Regret, like muscle pain and memory loss, is an affliction most often worn by the older generations. Young people have no time for looking back as they’re too busy eyeing the future, but as the end of the world approaches it’s regret that powers one man’s hopeful redemption. The Midnight Sky offers up a post-apocalypse populated by grief, painful memories, and beautiful but lonely landscapes. Oh, and there’s also a very hungry polar bear.
The Barbeau Observatory in the Arctic Circle was once a thriving research station, but after a deadly radiation spreads across the planet everyone rushes home to die with loved ones. Augustine Lofthouse (George Clooney) has no one fitting that description, so he remains behind to die alone. He’s dying anyway and expects to be gone before the radiation reaches the North Pole, but he’s surprised by two signs of life. First, the Aether Space Station is returning to Earth’s orbit after years spent exploring a previously undiscovered moon of Jupiter that appears hospitable to human life, and Augustine’s voice is the only one they can hear from home. Second, the rush to evacuate the observatory appears to have resulted in a young girl named Iris (Caoilinn Springall) being left behind, and the chaos unfolding in the outside world means he’s stuck with her. “I can’t help you,” he tells her, “I’m the wrong person.” He’s not exactly wrong, but he’s also the only person.
Unlike many of its contemporaries, The Midnight Sky makes it clear from the outset that there’s no saving life on Earth. The planet is doomed, and instead the film finds its suspense and drama in just a handful of characters clinging to life and hoping to save the human species. Clooney, who also directs the film, and writer Mark L. Smith shift their attention back and forth between Augustine’s efforts on the ground and the astronauts above — he’s rushing to fix communication equipment to warn them away from Earth, and they’re facing struggles of their own. Both manage suspense, heart, and drama, some landing more successfully than others, but it works. It’s a slow burn overall, despite a handful of action beats, but viewers willing to invest their time and attention will find an attractive and affecting tale.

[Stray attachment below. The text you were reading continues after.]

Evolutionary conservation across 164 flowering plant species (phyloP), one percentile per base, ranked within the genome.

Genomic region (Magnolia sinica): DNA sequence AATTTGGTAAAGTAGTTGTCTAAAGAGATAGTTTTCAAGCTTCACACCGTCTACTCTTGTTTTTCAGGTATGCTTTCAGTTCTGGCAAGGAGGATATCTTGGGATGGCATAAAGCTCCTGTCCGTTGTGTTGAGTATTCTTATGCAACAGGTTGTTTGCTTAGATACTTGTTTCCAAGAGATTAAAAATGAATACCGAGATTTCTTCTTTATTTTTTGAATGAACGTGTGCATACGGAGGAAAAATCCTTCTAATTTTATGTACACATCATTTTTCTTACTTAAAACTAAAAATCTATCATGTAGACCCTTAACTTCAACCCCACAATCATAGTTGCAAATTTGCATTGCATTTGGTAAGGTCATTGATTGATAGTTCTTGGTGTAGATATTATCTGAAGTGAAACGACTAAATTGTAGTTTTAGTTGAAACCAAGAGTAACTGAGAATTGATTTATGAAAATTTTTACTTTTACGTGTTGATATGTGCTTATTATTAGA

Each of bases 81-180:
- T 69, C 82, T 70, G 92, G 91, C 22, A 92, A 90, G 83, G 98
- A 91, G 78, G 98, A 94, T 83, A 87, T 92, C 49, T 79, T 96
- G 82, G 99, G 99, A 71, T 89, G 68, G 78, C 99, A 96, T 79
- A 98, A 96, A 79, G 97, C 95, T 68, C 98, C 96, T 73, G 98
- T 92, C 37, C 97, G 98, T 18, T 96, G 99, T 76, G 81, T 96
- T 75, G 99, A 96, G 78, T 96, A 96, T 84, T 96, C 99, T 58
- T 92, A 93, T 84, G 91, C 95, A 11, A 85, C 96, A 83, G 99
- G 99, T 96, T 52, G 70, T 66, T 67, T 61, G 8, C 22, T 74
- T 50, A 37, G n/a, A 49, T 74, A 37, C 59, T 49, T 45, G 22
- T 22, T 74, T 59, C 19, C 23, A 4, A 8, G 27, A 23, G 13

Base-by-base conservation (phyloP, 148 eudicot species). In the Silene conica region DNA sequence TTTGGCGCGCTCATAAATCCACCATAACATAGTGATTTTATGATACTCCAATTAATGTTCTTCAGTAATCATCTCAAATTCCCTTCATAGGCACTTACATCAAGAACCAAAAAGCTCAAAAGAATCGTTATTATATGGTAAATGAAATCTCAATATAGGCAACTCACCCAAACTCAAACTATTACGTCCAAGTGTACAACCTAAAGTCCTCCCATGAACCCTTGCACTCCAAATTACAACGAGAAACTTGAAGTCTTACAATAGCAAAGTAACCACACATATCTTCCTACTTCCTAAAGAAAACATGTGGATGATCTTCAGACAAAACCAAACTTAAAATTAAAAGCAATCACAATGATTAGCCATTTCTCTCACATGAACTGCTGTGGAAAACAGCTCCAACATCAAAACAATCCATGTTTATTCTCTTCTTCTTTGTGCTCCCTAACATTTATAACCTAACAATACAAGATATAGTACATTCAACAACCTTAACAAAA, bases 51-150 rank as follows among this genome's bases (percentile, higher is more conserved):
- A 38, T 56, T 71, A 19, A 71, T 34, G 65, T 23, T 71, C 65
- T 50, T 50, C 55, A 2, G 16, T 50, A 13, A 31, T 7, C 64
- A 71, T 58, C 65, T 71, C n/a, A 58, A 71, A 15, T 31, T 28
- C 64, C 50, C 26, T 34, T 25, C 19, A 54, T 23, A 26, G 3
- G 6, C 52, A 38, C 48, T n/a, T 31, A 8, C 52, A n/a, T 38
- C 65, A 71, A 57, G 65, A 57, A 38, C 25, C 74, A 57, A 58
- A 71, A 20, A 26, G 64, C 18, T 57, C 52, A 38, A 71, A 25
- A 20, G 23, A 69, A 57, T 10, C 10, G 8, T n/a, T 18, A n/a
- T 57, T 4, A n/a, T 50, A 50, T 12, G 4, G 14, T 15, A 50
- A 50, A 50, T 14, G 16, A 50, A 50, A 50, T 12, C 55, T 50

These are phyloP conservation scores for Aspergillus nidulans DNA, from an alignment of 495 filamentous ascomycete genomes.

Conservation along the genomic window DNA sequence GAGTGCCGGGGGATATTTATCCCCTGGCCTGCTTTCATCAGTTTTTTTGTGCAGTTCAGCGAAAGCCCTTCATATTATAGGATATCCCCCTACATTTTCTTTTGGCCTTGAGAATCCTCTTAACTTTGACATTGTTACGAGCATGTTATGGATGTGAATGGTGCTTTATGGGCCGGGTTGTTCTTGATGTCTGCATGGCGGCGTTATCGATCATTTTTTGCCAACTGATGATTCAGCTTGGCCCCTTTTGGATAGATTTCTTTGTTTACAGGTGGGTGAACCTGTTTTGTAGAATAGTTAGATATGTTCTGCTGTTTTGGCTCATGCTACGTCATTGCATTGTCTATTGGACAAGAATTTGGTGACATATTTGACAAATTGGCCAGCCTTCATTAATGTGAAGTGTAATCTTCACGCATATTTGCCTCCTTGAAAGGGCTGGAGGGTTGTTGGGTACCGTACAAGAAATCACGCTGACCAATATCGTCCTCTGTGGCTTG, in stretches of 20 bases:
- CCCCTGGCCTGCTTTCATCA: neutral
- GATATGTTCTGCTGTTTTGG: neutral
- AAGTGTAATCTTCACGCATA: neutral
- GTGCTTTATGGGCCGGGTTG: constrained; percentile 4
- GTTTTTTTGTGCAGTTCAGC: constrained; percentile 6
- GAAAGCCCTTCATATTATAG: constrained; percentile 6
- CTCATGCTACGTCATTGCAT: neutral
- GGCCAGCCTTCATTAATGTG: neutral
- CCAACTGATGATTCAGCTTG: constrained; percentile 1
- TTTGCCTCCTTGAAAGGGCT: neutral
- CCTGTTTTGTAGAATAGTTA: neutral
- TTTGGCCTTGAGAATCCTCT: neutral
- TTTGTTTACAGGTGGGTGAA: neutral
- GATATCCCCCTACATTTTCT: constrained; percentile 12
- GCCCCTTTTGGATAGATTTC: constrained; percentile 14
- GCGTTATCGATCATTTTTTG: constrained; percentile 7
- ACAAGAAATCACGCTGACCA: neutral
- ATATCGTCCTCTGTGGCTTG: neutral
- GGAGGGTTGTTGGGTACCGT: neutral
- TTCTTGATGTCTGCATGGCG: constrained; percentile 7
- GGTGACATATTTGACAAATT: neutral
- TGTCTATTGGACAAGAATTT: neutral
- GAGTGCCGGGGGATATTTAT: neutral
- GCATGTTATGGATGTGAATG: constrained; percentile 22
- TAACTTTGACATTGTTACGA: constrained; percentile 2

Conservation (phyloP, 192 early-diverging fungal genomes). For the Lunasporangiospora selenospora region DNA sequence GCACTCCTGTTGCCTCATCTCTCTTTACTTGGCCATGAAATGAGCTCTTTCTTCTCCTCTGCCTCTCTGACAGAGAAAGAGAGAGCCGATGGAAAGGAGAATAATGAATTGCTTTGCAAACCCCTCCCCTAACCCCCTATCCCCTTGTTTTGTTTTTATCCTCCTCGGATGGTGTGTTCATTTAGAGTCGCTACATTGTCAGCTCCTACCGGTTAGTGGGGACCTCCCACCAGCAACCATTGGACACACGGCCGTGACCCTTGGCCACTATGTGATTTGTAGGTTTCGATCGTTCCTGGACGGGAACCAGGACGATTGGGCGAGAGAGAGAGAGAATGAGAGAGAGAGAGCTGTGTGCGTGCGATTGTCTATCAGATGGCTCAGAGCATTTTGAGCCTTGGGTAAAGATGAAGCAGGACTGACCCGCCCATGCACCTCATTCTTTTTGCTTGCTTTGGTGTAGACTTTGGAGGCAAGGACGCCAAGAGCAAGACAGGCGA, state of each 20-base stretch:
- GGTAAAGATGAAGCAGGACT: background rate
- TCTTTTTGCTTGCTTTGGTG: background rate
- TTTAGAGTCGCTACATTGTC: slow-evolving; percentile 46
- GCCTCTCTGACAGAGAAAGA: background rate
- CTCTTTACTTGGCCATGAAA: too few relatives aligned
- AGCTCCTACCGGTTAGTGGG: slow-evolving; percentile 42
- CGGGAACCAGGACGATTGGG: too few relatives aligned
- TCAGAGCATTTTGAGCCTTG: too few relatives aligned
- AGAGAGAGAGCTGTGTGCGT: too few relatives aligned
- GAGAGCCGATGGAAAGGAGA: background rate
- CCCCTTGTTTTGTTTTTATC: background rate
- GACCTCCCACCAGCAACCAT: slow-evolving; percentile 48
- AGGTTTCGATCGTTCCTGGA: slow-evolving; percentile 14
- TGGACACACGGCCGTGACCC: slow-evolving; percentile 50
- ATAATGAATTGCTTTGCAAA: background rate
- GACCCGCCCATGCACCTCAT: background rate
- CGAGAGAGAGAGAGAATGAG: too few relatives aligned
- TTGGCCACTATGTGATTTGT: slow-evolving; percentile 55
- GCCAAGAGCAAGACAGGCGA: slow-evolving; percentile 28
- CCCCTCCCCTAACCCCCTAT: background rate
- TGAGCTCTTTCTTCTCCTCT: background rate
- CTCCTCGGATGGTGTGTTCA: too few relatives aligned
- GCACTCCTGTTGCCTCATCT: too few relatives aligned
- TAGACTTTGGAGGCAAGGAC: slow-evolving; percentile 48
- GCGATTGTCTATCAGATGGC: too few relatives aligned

The earthbound stretches work best despite the flimsiest of attempts to conceal an impending “twist” from viewers — I’m not actually convinced Clooney and friends are trying to hide it, though, in part because being aware of it actually aids the drama and emotion in real and substantial ways. While Augustine and Iris face off against polar bears, wolves, illness, and hypothermia, the space station crew (which includes Felicity Jones, David Oyelowo, Kyle Chandler, Demián Bichir, and Tiffany Boone) deals with technological failures, meteor showers, and grief for the world and loved ones they left behind.
Less successful by a wide margin in The Midnight Sky are flashbacks showing Augustine in his younger days (played by Ethan Peck) as a cocky, focused scientist who first discovers the moon that might just save humankind. His relationship with a young woman, and the daughter he has no time for, are revealed to be his great regrets of a life lived too far up his own behind in pursuit of the stars. The scenes exist mostly to layer in a “reveal” that, while made explicit in the third act, is clear to anyone paying attention by the second.
Clooney shows a strong eye as a director capturing both the quiet, serene beauty of nature and the frantic energy of the film’s multiple life or death sequences. None of it feels showy, and instead he and cinematographer Martin Ruhe succeed across the board with the film’s visual composition and effect. Alexandre Desplat‘s score does even more of the heavy lifting as it finds beauty in the wonder, awe, and sadness enveloping the film. Clooney and his cast deliver the expectedly strong performances starting with his own understated and affecting turn as a man beaten down by his reflections on the past who’s struggling to make amends before it’s too late.
The Midnight Sky offers a quiet glimpse at an apocalypse of our own doing. Augustine was too late in acknowledging his own family, but the crew above, a family of another kind, is still fighting, “You discovered so much up here,” they tell him, but he can’t stop thinking about how much he missed down on Earth. The film’s duality, in both its structure and themes, is more of an observation than a path towards redemption, but sometimes recognizing the truth is every bit as important as resolving it.